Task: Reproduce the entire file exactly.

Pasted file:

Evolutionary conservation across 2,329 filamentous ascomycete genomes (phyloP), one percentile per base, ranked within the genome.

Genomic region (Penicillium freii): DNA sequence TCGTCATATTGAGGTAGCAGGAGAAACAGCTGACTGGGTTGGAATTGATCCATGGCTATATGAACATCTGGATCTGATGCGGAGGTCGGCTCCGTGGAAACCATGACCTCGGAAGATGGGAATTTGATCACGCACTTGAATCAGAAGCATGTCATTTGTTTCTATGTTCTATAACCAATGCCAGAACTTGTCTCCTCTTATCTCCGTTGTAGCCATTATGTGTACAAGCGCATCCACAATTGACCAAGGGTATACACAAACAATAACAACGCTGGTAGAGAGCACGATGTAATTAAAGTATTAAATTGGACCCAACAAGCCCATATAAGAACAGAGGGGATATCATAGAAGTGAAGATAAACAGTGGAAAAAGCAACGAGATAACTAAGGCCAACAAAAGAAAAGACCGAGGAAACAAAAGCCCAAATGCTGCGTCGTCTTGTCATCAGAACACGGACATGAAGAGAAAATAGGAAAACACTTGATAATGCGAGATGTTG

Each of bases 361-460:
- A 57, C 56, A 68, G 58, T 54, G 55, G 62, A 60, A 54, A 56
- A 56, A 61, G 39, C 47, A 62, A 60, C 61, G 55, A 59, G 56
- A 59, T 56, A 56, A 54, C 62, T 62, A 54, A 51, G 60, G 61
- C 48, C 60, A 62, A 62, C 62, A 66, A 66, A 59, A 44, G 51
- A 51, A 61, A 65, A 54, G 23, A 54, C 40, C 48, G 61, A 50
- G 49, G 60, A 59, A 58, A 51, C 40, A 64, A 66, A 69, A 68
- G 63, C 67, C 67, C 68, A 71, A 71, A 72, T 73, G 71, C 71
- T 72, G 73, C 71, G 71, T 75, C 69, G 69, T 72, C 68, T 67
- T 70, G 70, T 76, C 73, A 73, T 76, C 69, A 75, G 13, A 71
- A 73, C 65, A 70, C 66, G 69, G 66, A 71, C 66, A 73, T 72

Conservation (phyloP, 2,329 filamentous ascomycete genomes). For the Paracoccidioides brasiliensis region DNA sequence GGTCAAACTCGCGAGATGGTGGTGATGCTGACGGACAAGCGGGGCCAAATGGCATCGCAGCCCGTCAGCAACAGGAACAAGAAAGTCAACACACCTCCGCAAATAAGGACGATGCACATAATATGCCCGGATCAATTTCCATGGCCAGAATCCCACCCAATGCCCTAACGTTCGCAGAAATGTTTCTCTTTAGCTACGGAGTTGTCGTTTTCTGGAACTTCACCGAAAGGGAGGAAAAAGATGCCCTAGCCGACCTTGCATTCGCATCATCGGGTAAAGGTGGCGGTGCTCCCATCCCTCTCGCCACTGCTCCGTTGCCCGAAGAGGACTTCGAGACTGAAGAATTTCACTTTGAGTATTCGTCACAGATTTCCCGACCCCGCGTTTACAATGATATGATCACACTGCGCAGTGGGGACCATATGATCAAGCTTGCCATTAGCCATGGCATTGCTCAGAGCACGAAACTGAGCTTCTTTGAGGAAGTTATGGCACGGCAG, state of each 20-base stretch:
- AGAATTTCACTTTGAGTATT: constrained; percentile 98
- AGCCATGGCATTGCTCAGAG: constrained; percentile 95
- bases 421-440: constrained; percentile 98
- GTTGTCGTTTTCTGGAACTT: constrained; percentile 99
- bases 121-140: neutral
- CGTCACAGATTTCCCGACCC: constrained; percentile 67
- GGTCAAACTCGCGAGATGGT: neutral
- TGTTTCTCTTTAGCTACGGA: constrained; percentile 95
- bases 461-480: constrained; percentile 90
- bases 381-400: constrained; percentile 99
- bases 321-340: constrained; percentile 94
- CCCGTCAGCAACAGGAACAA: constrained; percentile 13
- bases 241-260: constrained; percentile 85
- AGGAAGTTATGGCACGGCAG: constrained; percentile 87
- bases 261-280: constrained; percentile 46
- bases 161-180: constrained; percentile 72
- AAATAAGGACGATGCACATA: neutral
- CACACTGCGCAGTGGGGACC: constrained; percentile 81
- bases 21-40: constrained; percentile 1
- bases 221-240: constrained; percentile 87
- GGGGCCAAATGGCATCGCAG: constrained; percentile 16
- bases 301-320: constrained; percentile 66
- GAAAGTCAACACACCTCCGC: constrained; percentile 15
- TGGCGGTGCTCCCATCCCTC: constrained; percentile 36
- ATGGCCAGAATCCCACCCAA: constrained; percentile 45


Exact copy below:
Evolutionary conservation across 2,329 filamentous ascomycete genomes (phyloP), one percentile per base, ranked within the genome.

Genomic region (Penicillium freii): DNA sequence TCGTCATATTGAGGTAGCAGGAGAAACAGCTGACTGGGTTGGAATTGATCCATGGCTATATGAACATCTGGATCTGATGCGGAGGTCGGCTCCGTGGAAACCATGACCTCGGAAGATGGGAATTTGATCACGCACTTGAATCAGAAGCATGTCATTTGTTTCTATGTTCTATAACCAATGCCAGAACTTGTCTCCTCTTATCTCCGTTGTAGCCATTATGTGTACAAGCGCATCCACAATTGACCAAGGGTATACACAAACAATAACAACGCTGGTAGAGAGCACGATGTAATTAAAGTATTAAATTGGACCCAACAAGCCCATATAAGAACAGAGGGGATATCATAGAAGTGAAGATAAACAGTGGAAAAAGCAACGAGATAACTAAGGCCAACAAAAGAAAAGACCGAGGAAACAAAAGCCCAAATGCTGCGTCGTCTTGTCATCAGAACACGGACATGAAGAGAAAATAGGAAAACACTTGATAATGCGAGATGTTG

Each of bases 361-460:
- A 57, C 56, A 68, G 58, T 54, G 55, G 62, A 60, A 54, A 56
- A 56, A 61, G 39, C 47, A 62, A 60, C 61, G 55, A 59, G 56
- A 59, T 56, A 56, A 54, C 62, T 62, A 54, A 51, G 60, G 61
- C 48, C 60, A 62, A 62, C 62, A 66, A 66, A 59, A 44, G 51
- A 51, A 61, A 65, A 54, G 23, A 54, C 40, C 48, G 61, A 50
- G 49, G 60, A 59, A 58, A 51, C 40, A 64, A 66, A 69, A 68
- G 63, C 67, C 67, C 68, A 71, A 71, A 72, T 73, G 71, C 71
- T 72, G 73, C 71, G 71, T 75, C 69, G 69, T 72, C 68, T 67
- T 70, G 70, T 76, C 73, A 73, T 76, C 69, A 75, G 13, A 71
- A 73, C 65, A 70, C 66, G 69, G 66, A 71, C 66, A 73, T 72

Conservation (phyloP, 2,329 filamentous ascomycete genomes). For the Paracoccidioides brasiliensis region DNA sequence GGTCAAACTCGCGAGATGGTGGTGATGCTGACGGACAAGCGGGGCCAAATGGCATCGCAGCCCGTCAGCAACAGGAACAAGAAAGTCAACACACCTCCGCAAATAAGGACGATGCACATAATATGCCCGGATCAATTTCCATGGCCAGAATCCCACCCAATGCCCTAACGTTCGCAGAAATGTTTCTCTTTAGCTACGGAGTTGTCGTTTTCTGGAACTTCACCGAAAGGGAGGAAAAAGATGCCCTAGCCGACCTTGCATTCGCATCATCGGGTAAAGGTGGCGGTGCTCCCATCCCTCTCGCCACTGCTCCGTTGCCCGAAGAGGACTTCGAGACTGAAGAATTTCACTTTGAGTATTCGTCACAGATTTCCCGACCCCGCGTTTACAATGATATGATCACACTGCGCAGTGGGGACCATATGATCAAGCTTGCCATTAGCCATGGCATTGCTCAGAGCACGAAACTGAGCTTCTTTGAGGAAGTTATGGCACGGCAG, state of each 20-base stretch:
- AGAATTTCACTTTGAGTATT: constrained; percentile 98
- AGCCATGGCATTGCTCAGAG: constrained; percentile 95
- bases 421-440: constrained; percentile 98
- GTTGTCGTTTTCTGGAACTT: constrained; percentile 99
- bases 121-140: neutral
- CGTCACAGATTTCCCGACCC: constrained; percentile 67
- GGTCAAACTCGCGAGATGGT: neutral
- TGTTTCTCTTTAGCTACGGA: constrained; percentile 95
- bases 461-480: constrained; percentile 90
- bases 381-400: constrained; percentile 99
- bases 321-340: constrained; percentile 94
- CCCGTCAGCAACAGGAACAA: constrained; percentile 13
- bases 241-260: constrained; percentile 85
- AGGAAGTTATGGCACGGCAG: constrained; percentile 87
- bases 261-280: constrained; percentile 46
- bases 161-180: constrained; percentile 72
- AAATAAGGACGATGCACATA: neutral
- CACACTGCGCAGTGGGGACC: constrained; percentile 81
- bases 21-40: constrained; percentile 1
- bases 221-240: constrained; percentile 87
- GGGGCCAAATGGCATCGCAG: constrained; percentile 16
- bases 301-320: constrained; percentile 66
- GAAAGTCAACACACCTCCGC: constrained; percentile 15
- TGGCGGTGCTCCCATCCCTC: constrained; percentile 36
- ATGGCCAGAATCCCACCCAA: constrained; percentile 45